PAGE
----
Director of Community Assets & Impact Investing
Chief Information Technology Officer
Boardman River Program Director
Charlevoix County Housing Ready Program Director
President & CEO
Benzie County
Cadillac Chamber of Commerce
DTE Energy
Emmet County
Northern Lakes Economic Alliance
Packaging Corporation of America
Northern Lakes Economic Alliance
Networks Northwest
Northern Lakes Economic Alliance
Michigan Economic Development Corporation
Builders Exchange of Northwest Michigan
Grand Traverse Economic Development
Manistee Chamber of Commerce
Baker College of Cadillac and Alliance for Economic Success
Antrim Co. Economic Development Corp.
The Center-Travers City
Rotary Charities
Traverse City Light and Power
Grand Traverse Conservation District
Housing North
Traverse Connect


Most municipalities are supportive of new business, and the region is seeing growth in jobs that benefit from technology, research and development. There are prevalent industry sector conflicts particularly among tourism and manufacturing sectors. There are many resources available to assist business owners to grow.


Housing is in short supply and high demand with costs exceeding what 40-50% of the population can truly afford. Education efforts on issues are reaching community leaders and local government is starting to react by shifting policy. Traction is gaining for support from the State, but legislation directed at removing local control is concerning.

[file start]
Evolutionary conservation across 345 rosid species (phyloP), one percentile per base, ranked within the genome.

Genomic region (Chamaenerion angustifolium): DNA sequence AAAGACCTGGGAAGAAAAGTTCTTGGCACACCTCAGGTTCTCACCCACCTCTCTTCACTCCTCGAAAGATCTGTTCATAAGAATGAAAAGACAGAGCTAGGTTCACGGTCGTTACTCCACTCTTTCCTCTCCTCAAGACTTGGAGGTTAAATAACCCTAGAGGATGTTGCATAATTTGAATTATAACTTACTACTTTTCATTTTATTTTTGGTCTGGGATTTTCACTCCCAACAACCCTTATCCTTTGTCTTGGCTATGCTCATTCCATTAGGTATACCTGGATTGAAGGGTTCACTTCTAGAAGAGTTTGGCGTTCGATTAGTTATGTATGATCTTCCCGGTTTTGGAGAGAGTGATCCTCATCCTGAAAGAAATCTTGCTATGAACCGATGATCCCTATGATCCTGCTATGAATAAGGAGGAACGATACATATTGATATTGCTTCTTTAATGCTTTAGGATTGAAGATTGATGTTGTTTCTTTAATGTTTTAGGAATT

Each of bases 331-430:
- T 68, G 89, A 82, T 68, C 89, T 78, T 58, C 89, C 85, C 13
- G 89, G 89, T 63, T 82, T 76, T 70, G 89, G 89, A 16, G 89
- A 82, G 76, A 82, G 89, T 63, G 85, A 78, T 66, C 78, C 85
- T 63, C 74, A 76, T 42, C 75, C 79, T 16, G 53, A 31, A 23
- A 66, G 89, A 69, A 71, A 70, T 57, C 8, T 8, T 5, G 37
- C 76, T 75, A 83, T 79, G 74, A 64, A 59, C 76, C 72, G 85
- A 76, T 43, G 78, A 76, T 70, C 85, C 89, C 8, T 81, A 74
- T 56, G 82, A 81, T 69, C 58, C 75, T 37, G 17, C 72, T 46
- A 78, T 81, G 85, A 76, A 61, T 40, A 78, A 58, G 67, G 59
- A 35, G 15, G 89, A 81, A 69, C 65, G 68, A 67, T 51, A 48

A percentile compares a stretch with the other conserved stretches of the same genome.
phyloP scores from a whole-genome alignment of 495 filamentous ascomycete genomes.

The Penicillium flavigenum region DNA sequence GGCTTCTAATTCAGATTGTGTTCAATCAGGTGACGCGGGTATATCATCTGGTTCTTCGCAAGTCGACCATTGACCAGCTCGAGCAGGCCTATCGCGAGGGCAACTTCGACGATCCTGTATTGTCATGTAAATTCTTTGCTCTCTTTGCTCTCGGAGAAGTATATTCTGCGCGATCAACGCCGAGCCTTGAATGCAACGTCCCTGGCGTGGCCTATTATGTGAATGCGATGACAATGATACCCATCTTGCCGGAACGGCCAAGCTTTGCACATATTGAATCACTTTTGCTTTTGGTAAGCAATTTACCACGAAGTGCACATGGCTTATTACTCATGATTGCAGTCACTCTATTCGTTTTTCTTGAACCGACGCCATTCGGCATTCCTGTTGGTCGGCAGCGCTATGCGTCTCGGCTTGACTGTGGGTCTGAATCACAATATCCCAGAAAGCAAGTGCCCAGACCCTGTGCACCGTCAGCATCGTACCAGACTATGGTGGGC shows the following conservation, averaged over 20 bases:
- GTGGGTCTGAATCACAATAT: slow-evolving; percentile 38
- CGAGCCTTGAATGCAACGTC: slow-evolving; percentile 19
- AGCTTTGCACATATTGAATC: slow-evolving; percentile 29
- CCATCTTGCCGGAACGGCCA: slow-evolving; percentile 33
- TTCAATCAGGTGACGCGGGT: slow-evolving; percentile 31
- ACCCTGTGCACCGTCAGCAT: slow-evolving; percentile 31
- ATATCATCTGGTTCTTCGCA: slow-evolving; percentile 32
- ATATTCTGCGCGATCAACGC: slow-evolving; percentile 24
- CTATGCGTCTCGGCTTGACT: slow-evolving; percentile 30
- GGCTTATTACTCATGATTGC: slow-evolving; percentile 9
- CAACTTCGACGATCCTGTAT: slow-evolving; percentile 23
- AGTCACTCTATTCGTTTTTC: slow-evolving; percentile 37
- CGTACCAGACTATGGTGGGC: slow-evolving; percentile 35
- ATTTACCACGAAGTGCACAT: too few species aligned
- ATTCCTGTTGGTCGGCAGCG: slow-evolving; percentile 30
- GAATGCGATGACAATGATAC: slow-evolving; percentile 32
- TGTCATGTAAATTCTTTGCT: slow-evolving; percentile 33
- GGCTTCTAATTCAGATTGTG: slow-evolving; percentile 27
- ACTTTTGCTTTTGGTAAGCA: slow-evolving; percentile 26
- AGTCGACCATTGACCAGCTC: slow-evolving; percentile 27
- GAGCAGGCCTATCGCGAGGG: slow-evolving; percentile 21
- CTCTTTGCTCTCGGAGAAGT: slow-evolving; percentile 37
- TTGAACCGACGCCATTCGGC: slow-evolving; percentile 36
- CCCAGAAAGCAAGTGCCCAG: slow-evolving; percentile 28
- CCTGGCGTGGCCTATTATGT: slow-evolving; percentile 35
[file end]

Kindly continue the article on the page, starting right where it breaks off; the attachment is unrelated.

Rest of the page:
The region has quality school systems and the local high schools are collaborating with Community Colleges and Technical Schools to offer guidance for training and employment opportunities at an earlier age. Limited large companies in the region does hamper efforts to engage for greater employment position categories.


Lack of affordable childcare is widely present in region, and becomes a barrier to work, particularly for mothers. Low family income affects children socialemotional, cognitive and academic outcome, if no guardian/sitter is present. Companies are beginning to take notice and some offer policy shifts that present childcare options.


Local government is often a barrier to business, either through lengthy approval processes, untrained staff and elected officials. Lack of civility leads to polarization hindering collaboration. Many State & Federal programs cater to more “urban” areas. Programs such as RRC, Opportunity Zones, and formal staff/board training can improve governance.


Lack of interstate network, many water bodies that must be circumvented and degrading infrastructure impact mobility of goods and people. Maintaining harbors, expansion of rail for both freight and passenger travel and a desire for people to live towards urban centers can improve upon issues.


Limited broadband network, but collaborative efforts to improve service areas is beneficial. Aging roadways, water/sewer lines and limited stormwater capacity can prevent sound infill development. Many State and Federal programs are underway that can assist communities with performing upgrades to systems.


Land use policy has limited density of population, has exacerbated separation of uses and has hindered growth in many areas. Education efforts that inform staff and decision makers of more modern approaches for inclusion of housing density, form based code “design over use”, and expedited approval processes are available and are being utilized in some communities.


Coastal erosion, increased temperatures on cold water streams and flood events are impacting communities. Resiliency planning is occurring and shifting policy.